Imports of paper and paperboard up 39% in Q1FY24

According to the latest data issued by the Directorate General of Commercial Intelligence & Statistics (DGCI&S), India’s imports of paper and paperboard accelerated by 39% at 409 thousand tonnes in Q1FY24 over 294 thousand tonnes in Q1FY23, The surge in imports comes on the back of 25% increase in paper and paperboard imports in entire FY23 over FY22.

21 Aug 2023 | By Aditya Ghosalkar

In value terms too, the imports accelerated by nearly 28% during the quarter

In value terms too, the imports accelerated by nearly 28% during the quarter to stand at Rs 3,153-crore. In FY23, Rs 12,531-crore worth of paper and paperboard was imported. Imports of all grades of paper have been accelerating with the highest jump of 214% seen in imports of uncoated writing & printing paper, 28% in coated paper and paperboard, 15% in kraft paper and 65% in tissue paper import. In Q1FY24, imports from ASEAN have increased a staggering 198%, and from China by 37% in volume terms.

The top import sources of uncoated writing and printing paper are Indonesia, Singapore and China. The top import sources of coated paper and paperboard are China, Japan and South Korea.

According to Pawan Agarwal, president, Indian Paper Manufacturers Association (IPMA), domestic paper manufacturers have undertaken large investments and there is adequate domestic production capacity in the country for almost all grades of paper. Such large investments in the country should not be allowed to be jeopardised by allowing imports at nil of preferential customs duties. 

He said substantial quantities of paper and paperboard are being imported into the country at significantly lower costs with nil import duty from ASEAN, South Korea and Japan under the respective free trade agreements (FTAs), and preferential import duty from China under the Asia Pacific Trade Agreement (APTA). Taking advantage of the nil/low import duty rates in India, these countries find India as an attractive outlet for diverting their excess inventory while the domestic industry is grappling with the issue of producing paper and paperboard at competitive costs.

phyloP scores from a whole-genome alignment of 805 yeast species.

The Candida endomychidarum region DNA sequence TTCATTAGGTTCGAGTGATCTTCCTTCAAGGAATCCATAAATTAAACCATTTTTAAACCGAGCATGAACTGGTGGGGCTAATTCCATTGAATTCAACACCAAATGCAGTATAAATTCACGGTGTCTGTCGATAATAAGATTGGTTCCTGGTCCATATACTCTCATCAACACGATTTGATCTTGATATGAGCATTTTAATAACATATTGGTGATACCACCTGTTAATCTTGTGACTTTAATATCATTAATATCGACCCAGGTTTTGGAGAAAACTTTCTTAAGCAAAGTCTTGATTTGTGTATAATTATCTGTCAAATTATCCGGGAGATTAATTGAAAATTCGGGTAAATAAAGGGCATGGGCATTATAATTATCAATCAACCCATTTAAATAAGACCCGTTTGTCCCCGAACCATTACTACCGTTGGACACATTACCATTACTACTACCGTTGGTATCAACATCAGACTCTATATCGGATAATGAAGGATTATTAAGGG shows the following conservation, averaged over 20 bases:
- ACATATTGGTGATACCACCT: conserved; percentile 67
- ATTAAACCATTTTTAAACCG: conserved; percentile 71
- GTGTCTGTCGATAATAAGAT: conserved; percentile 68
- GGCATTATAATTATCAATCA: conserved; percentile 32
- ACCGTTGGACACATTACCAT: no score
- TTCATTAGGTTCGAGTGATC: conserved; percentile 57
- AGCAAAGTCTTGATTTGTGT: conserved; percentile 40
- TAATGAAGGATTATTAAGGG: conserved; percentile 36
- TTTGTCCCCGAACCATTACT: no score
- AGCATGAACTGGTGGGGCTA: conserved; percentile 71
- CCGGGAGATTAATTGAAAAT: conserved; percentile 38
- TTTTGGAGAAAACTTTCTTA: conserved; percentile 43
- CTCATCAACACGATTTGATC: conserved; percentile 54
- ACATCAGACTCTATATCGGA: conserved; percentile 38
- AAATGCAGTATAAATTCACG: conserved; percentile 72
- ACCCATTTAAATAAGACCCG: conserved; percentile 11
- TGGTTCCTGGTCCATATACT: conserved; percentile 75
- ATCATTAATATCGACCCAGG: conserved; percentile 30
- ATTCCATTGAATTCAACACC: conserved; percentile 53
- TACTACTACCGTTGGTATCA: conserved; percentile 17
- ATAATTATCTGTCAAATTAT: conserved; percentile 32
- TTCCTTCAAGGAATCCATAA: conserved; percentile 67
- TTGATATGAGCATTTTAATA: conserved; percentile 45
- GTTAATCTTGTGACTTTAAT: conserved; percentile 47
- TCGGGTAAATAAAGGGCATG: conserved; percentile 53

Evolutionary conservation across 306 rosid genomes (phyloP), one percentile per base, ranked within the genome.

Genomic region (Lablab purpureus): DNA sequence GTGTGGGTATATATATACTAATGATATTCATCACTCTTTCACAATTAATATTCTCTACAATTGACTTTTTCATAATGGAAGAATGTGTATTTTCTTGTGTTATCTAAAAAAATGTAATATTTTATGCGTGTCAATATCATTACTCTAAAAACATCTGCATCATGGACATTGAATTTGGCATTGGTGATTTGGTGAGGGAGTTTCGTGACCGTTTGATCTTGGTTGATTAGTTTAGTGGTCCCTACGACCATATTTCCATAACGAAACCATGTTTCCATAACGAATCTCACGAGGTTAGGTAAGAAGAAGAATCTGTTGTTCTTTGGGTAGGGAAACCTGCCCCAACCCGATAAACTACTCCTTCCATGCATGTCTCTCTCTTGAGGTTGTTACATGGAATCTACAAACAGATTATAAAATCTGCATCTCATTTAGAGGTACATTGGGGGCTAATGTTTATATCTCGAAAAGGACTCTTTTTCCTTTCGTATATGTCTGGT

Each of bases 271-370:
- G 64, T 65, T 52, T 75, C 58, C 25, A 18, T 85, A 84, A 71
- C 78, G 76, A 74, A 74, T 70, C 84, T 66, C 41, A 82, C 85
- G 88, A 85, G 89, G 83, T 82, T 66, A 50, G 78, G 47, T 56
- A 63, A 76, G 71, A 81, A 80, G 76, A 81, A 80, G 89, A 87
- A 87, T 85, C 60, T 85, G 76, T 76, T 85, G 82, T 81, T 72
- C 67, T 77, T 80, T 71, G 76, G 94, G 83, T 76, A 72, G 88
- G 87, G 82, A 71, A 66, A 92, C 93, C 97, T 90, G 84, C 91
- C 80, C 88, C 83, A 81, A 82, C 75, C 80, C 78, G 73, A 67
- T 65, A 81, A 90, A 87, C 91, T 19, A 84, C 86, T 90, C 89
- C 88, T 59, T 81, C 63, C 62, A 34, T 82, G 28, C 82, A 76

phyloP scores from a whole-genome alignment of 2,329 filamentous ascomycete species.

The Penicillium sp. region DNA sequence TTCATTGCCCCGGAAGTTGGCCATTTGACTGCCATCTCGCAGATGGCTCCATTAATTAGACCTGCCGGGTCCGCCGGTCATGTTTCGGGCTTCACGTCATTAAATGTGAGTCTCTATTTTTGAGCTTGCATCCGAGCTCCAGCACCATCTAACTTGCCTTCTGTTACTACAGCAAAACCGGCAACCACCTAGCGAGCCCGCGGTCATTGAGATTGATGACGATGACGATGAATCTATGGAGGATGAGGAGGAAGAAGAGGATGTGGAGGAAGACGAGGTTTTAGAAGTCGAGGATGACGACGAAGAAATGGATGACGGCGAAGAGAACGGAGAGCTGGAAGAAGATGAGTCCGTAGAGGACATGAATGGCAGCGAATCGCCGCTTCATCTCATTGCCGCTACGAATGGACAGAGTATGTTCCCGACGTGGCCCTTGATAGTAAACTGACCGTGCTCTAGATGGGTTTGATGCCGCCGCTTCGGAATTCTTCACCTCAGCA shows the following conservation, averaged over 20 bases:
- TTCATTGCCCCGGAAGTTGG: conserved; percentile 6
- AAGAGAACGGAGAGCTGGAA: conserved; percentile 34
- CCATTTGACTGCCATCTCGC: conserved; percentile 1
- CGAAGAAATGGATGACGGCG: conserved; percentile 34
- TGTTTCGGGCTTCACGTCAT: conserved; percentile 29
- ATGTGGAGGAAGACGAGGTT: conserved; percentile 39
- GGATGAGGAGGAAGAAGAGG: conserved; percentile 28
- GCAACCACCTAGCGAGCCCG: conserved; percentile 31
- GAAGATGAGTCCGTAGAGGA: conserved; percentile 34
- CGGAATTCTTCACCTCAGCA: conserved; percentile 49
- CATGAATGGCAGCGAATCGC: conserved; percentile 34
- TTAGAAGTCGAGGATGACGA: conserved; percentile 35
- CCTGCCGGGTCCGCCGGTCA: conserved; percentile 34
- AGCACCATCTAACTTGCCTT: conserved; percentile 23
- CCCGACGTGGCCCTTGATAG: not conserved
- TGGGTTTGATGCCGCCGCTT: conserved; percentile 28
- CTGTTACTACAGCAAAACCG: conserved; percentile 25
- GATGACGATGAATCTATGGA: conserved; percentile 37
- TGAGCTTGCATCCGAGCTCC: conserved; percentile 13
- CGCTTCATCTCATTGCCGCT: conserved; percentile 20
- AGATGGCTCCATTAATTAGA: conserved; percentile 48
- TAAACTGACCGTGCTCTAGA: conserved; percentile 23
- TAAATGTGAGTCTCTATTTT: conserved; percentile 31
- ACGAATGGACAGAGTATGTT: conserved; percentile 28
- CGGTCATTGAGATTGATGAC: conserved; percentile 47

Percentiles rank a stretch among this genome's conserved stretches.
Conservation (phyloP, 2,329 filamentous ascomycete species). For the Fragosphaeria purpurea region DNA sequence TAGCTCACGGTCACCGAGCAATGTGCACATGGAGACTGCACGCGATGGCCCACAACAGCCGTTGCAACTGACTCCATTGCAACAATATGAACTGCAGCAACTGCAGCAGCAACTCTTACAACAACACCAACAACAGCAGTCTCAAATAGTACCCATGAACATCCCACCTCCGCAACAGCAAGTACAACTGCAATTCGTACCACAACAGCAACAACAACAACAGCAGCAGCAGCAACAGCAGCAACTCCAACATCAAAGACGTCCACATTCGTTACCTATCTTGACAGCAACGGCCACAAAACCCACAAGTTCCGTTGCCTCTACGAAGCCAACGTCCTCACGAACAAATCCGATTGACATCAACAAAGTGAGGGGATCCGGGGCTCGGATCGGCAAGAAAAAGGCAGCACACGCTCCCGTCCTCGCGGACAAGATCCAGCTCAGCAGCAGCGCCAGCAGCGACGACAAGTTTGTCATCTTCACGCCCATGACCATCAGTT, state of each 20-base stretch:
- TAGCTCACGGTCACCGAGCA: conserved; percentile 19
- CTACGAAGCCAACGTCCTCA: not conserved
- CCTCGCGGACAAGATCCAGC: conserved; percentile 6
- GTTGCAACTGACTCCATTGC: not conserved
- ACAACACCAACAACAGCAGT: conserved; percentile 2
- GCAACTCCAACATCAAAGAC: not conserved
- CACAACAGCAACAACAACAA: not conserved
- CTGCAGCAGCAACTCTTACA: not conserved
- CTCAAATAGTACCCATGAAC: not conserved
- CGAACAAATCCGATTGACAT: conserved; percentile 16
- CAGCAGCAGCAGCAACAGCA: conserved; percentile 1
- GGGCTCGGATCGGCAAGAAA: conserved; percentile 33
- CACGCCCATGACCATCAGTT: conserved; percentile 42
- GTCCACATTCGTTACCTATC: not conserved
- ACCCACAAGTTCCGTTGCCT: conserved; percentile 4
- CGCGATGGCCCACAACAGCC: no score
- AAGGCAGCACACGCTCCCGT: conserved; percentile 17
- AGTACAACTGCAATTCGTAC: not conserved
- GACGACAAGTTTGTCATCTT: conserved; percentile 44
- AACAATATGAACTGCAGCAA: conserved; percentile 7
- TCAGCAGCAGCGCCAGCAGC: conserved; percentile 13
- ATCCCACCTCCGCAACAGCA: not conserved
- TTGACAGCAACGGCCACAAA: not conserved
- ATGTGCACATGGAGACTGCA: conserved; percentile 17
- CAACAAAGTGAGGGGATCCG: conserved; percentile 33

“Duty-free imports are making most small and medium paper mills in India commercially unviable, and also hurting the livelihoods of thousands of farmers engaged in agro/farm forestry and supplying wood, the primary raw material, to paper mills. This is against the spirit of Make in India, Aatmanirbhar Bharat and Vocal for Local,” Agarwal said.

IPMA has urged the government to increase the basic customs duty on imports of paper and paperboard to provide a level playing field to domestic paper manufacturers. It has also called for an issue of quality control orders (QCOs) by the government on all grades of paper and making BIS certification mandatory. Issuance of QCOs for different grades of paper will not only assure the supply of quality products to Indian consumers but also check the import of sub-standard products into the country.

Rohit Pandit, secretary general, IPMA, added that suitable safeguard, anti-dumping and countervailing duties on imports of various grades of paper should be expeditiously imposed, especially once recommended by the Directorate General of Trade Remedies (DGTR), in addition to urgently reviewing the FTAs signed earlier, especially with ASEAN, Korea and Japan, which have harmed the domestic industry.

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